Depression is often overlooked in elderly nursing home residents because symptoms may be masked or dismissed as an inevitable consequence of ageing. Current tools for the detection of depression in institutionalised older people are not always specific.
To construct and verify an instrument with which to detect depression in elderly nursing home residents (NH-SDI).
Firstly for the construction, 328 elderly people were selected at random from the residents of 17 nursing homes in France, and examined by a single investigator. The examination included a psychiatric assessment, an evaluation of cognitive function using the MMSE, an evaluation of depressive state using four different instruments (mini-GDS, Goldberg, DMAS, CSDD), and assessment of any changes in behaviour in those suffering from dementia, using the NPI. A second stage was to confirm NH-SDI in 99 institutionalised subjects.
Following the selection of items, we created a scale of 16 dichotomous items (NH-SDI). The internal consistency was satisfactory (α Cronbach = 0.85), as was its reliability with a sensitivity of 85.1% and a specificity of 86.5% for a cut-off score above 5.
The NH-SDI appears to be a useful instrument for the detection of depression in nursing homes and can easily be applied by healthcare staff as part of routine procedures.
"In contrast to agitation, depressive symptoms in nursing home residents with dementia are often under-diagnosed (Rovner et al., 1991; Baller et al., 2010) by caregivers and physicians because: (1) they overlap with other symptoms like apathy (Marin et al., 1993; Lyketsos et al., 2002); (2) they might present differently compared to depression in persons without dementia (Gallo and Rabins, 1999; Kunik et al., 2010); and (3) patients with more advanced stages of cognitive decline might be unable to express distress adequately (Lee and Lyketsos, 2003). Thus, specific instruments have been developed to detect depression in persons with dementia (Sunderland et al., 1988; Prado-Jean et al., 2010a). Unlike the cognitive symptoms of dementia, where causal therapy is limited, effective nonpharmacological (Deudon et al., 2009) and pharmacological (Sink et al., 2005; Ballard et al., 2009a) strategies are available for the treatment of dementia-related behavioral and psychological symptoms like agitation and depression. "
[Show abstract][Hide abstract] ABSTRACT: ABSTRACT Background: The purpose of this study was to investigate the relationship between dementia severity, age, gender, and prescription of psychotropics, and syndromes of agitation and depression in a sample of nursing home residents with dementia. Methods: The Cohen-Mansfield Agitation Inventory (CMAI) was administered to residents with dementia (N = 304) of 18 nursing homes. Agitation symptoms were clustered using factorial analysis. Depression was estimated using the Dementia Mood Assessment Scale (DMAS). Dementia severity was assessed categorically using predefined cut-off scores derived from the Mini-Mental State Examination (MMSE). The relationship between agitation and its sub-syndromes, depression, and dementia severity was calculated using χ 2-statistics. Linear regression analyses were used to calculate the effect of dementia severity and psychotropic prescriptions on agitation and depression, controlling for age and gender. Results: Increasing stages of dementia severity were associated with higher risk for physically aggressive (p < 0.001) and non-aggressive (p < 0.01) behaviors, verbally agitated behavior (p < 0.05), and depression (p < 0.001). Depressive symptoms were associated with physically aggressive (p < 0.001) and verbally agitated (p < 0.05) behaviors, beyond the effects of dementia severity. Prescription of antipsychotics was correlated with depression and all agitation sub-syndromes except hiding and hoarding. Conclusions: Dementia severity is a predictor for agitation and depression. Beyond that, depression increased with dementia severity, and the severity of depression was associated with both physically and verbally aggressive behaviors, indicating that, in advanced stages of dementia, depression in some patients might underlie aggressive behavior.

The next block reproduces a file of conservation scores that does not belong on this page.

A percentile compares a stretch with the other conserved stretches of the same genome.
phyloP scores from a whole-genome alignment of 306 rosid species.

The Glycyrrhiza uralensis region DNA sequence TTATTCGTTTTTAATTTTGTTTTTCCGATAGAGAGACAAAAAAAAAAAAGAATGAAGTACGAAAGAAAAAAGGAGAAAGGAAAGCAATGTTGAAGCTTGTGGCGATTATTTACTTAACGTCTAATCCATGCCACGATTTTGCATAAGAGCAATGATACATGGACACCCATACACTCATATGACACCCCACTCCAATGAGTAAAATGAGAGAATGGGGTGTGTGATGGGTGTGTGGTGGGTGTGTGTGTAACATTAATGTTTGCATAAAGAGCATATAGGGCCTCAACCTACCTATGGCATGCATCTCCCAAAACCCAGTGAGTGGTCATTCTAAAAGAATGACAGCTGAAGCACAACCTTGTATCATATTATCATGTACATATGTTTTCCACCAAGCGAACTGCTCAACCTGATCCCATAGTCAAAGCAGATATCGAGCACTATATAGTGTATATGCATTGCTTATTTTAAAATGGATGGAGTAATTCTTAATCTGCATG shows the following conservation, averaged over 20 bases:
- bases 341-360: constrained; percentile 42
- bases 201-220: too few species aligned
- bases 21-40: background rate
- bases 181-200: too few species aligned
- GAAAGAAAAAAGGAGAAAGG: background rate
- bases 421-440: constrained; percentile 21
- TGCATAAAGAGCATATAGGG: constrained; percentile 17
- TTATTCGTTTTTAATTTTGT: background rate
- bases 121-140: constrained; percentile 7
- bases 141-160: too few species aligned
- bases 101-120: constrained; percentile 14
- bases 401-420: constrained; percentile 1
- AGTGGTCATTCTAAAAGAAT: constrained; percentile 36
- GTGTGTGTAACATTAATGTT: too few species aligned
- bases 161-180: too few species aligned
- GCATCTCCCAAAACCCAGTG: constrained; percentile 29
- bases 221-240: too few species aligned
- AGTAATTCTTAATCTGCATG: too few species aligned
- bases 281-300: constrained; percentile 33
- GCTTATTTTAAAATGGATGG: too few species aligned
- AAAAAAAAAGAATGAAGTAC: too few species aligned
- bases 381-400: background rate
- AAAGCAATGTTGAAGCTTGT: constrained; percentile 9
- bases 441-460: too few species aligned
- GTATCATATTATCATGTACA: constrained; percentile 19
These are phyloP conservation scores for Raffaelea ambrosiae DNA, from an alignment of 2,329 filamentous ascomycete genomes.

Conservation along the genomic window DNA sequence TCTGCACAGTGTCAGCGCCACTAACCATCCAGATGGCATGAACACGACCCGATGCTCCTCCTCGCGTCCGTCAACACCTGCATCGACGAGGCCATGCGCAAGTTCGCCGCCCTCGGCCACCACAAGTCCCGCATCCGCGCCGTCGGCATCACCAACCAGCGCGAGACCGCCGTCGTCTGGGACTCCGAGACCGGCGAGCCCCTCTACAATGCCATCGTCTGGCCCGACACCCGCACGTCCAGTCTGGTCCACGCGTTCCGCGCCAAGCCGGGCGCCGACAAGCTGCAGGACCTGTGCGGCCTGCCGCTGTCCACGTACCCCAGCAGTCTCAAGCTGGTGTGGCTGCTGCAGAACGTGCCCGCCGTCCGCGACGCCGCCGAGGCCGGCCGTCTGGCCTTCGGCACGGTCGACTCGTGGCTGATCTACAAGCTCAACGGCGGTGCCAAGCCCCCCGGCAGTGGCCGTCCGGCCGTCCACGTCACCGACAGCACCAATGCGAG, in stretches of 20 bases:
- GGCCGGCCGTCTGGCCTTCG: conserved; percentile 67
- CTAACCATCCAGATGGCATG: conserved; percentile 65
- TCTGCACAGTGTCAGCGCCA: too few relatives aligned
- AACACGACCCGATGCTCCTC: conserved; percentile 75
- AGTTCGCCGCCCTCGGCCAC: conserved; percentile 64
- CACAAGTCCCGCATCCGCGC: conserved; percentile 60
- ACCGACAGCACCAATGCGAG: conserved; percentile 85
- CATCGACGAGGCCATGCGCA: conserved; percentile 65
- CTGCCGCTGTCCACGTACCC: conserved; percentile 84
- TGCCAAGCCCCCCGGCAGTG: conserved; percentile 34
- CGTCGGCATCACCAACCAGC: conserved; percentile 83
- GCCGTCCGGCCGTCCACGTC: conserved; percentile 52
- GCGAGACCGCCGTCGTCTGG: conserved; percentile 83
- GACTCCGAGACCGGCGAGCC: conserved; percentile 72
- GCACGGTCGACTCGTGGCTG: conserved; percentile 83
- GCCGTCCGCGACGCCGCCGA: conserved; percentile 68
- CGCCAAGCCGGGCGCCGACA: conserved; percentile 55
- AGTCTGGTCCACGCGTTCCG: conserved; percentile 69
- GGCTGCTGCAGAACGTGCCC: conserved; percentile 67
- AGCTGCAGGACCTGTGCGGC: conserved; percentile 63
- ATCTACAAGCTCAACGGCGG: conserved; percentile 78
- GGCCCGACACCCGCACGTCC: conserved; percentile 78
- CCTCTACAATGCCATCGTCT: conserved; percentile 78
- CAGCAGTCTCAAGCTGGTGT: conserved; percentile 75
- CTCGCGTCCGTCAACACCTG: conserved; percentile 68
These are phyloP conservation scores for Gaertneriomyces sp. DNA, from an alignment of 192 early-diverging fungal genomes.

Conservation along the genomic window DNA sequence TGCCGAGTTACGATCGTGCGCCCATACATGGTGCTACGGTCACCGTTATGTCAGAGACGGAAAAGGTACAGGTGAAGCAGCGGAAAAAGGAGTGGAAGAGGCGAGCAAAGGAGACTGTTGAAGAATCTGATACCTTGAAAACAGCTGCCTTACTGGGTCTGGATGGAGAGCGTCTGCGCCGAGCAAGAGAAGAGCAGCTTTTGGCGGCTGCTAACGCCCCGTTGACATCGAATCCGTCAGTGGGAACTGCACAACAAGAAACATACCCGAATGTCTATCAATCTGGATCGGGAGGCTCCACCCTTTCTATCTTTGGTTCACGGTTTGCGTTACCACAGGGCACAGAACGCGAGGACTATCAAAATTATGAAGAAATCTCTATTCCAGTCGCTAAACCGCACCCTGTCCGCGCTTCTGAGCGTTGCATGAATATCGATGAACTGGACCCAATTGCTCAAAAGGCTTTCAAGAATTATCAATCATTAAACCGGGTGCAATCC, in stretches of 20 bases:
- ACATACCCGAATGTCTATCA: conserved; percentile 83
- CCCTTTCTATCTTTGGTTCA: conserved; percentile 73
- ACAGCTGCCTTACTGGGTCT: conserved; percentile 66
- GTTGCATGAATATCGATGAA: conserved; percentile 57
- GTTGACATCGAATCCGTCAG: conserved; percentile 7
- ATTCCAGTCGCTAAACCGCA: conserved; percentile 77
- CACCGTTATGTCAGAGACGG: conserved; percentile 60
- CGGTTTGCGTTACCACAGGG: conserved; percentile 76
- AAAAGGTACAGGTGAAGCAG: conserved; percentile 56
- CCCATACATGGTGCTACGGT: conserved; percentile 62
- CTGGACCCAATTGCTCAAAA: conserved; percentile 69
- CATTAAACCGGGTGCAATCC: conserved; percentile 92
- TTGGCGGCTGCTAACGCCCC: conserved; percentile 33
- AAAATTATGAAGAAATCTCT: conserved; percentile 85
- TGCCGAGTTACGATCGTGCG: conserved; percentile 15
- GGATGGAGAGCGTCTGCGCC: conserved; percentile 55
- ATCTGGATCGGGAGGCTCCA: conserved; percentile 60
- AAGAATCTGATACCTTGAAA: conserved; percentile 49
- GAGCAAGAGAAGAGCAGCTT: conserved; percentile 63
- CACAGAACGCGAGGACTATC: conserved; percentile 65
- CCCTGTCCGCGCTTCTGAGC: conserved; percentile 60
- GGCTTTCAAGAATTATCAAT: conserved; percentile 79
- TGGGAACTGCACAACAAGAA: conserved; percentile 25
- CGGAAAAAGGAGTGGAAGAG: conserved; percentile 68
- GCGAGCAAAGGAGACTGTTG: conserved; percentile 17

International Psychogeriatrics 05/2012; 24(11):1779-89. DOI:10.1017/S104161021200066X · 1.93 Impact Factor
[Show abstract][Hide abstract] ABSTRACT: The aims of the study were to examine the validity of the MADRS and to compare it with the validity of the Cornell Scale for Depression in Dementia (CSDD).
We included 140 patients without dementia, with mean age 81.5 (sd 7.7) years. Trained psychiatric nurses interviewed all of them using the MADRS. In addition, for 70 patients caregivers were interviewed using the CSDD. A psychiatrist who had no access to the MADRS or the CSDD results made a diagnosis of depression according to the DSM-IV criteria for major depression, and the ICD-10 criteria was also applied for the 70 patients assessed with the CSDD.
Twenty-two out of the 140 had depression according to the DSM IV criteria, whereas 25 out of 70 had depression according to the ICD-10 criteria. The area under the curve (auc) in a receiver operating characteristic analysis was 0.86 (95% CI 0.79-0.93) for the MADRS using the DSM-IV criteria. The best cut-off point was 16/17 with sensitivity of 0.80 and specificity of 0.82. The AUC for the CSDD was 0.83 (95% CI 0.71-0.95). The recommended cut-off score on the CSDD of 7/8 was valid but not the best in this study.
The patients were diagnosed with a diagnosis of depression by only one psychiatrist, and the procedures in the two centres were not exactly the same.
The MADRS has good discriminating power to detect depression in elderly persons and should be preferred to the CSDD for use with persons without dementia.
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